He was a contractor, and had been since high school. He worked for one of the best in the city. He was a man used to dealing with men, a man whose hands bore the scars of hard labor.

He was as different from her as rain was from sunshine.

“Hello,” she said.

He nodded. Then he set his coffee cup down and put his hands on the seat beside him as if he didn’t know what to do with them. “I was going to order for us, but I thought I’d better wait.”

“Thanks,” she said. This hesitancy didn’t suit him. And she had caused it.

“Look, Beta, I’m sorry—.” He sighed, ran a hand through his thick hair, and glanced out the window. Then he glanced at her. “When I proposed, I didn’t expect this. A hearty yes, maybe or an are you kidding? But not this. Three days of silence, of not knowing how you feel at all. And then your sister calls me and chastises me for trying to make you change your name—”

“Mags called you?”

He nodded, his lips a thin line. His hair, tousled over his tanned forehead, made him look like a three-year-old boy fresh out of school instead of a man who’d been on his own for years. “I didn’t say you should take my name, Beta.”

“I know,” she said. “You just told me it would be okay with you if I kept mine.”

“Isn’t that right? I mean, it’s up to you these days, isn’t it?”

“It is,” she said. “And I’m having trouble deciding.”


“What to call myself.”

His eyes widened for a moment, then he seemed to get his expression under control. “Does that mean…?”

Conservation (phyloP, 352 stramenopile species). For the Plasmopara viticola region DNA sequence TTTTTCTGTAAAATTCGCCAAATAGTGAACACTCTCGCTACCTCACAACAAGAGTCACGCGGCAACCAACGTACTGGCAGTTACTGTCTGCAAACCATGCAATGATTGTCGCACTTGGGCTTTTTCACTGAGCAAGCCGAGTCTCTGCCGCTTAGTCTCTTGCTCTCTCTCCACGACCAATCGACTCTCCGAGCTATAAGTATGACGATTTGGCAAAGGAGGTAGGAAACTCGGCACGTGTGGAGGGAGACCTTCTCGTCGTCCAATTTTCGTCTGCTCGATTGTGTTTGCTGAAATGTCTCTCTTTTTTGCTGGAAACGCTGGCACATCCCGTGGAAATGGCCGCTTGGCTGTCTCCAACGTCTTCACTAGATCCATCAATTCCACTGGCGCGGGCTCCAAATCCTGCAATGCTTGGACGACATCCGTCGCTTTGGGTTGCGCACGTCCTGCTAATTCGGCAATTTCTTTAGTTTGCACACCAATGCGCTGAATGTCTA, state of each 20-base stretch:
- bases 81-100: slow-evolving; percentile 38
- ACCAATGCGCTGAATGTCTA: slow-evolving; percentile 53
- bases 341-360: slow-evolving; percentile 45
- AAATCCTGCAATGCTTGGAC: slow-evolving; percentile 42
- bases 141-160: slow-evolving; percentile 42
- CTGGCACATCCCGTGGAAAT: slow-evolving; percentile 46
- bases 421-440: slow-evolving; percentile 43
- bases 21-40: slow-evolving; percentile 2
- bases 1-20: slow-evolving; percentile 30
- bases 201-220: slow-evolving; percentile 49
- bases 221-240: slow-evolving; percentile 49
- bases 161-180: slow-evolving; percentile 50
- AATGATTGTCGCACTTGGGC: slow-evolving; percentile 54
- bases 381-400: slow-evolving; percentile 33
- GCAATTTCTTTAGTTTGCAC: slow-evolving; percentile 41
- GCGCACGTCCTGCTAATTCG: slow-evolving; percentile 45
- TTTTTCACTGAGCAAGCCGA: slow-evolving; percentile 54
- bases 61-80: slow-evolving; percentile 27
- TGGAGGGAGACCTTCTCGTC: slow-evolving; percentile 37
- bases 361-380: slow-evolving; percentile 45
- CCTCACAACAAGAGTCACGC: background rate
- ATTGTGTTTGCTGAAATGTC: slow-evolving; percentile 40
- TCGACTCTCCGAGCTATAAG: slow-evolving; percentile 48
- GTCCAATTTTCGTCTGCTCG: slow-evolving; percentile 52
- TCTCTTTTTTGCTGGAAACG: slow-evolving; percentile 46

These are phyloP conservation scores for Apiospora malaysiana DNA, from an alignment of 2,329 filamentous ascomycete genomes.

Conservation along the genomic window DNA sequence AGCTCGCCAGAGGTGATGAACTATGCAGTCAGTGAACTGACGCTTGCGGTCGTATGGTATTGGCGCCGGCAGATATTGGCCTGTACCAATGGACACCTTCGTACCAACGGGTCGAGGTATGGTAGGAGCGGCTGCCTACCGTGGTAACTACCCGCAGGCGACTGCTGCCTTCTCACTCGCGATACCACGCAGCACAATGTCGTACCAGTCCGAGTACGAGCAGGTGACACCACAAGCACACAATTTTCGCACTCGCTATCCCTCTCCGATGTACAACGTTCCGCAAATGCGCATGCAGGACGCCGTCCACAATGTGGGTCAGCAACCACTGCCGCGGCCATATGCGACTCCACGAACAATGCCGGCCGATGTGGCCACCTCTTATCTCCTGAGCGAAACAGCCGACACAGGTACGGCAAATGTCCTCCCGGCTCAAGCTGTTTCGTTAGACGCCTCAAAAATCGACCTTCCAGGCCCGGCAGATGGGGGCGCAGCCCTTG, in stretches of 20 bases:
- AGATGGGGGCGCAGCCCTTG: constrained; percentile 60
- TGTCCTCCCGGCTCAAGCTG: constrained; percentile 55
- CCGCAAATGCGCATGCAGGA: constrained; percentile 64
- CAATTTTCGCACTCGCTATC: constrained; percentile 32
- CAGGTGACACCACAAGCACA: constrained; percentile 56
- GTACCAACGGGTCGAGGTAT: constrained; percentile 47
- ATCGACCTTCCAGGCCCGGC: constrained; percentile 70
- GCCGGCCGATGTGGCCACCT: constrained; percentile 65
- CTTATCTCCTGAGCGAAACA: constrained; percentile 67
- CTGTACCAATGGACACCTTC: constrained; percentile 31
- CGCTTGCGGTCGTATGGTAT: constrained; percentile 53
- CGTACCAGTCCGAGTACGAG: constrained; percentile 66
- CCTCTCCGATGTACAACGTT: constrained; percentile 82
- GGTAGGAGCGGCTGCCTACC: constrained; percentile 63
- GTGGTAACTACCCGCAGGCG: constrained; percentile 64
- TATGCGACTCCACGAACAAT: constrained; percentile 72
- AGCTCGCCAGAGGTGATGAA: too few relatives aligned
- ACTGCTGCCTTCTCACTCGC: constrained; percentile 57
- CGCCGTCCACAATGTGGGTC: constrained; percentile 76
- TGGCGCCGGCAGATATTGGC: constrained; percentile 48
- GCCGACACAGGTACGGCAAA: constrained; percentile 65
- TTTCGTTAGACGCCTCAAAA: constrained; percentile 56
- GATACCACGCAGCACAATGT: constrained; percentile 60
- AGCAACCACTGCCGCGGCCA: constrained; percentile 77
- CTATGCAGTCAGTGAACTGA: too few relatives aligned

“I don’t know,” she said. “I don’t know why this bothers me so much. Mags says—well, forget what Mags says. Zeke says it’s all about identity, and Dani says you took the choice away from me by telling me it was okay.”

“And what do you say?” His tone was low. It had a thread of anger in it.

“I say I’ve never been more confused in my life.”

The waiter set down two mimosas, then took their order brusquely as if he could tell from their posture that they needed privacy. LizBet tapped her fingernails against the crystal.

“I mean,” she said without missing a beat, “it’s my dad’s name, not mine, and it was given to him by his dad, and his dad before him, right? And Elizabeth is my mother’s name, and LizBet is what they called me to distinguish me from her, and Beta is my friends’ nickname for me. I wanted people to call me Beth in school, but no one did, except one girl who kept forgetting and calling me Liz which is worse, but really, Van, it’s not like I’m deciding the fate of a nation here. I’m only deciding what to have people call me.”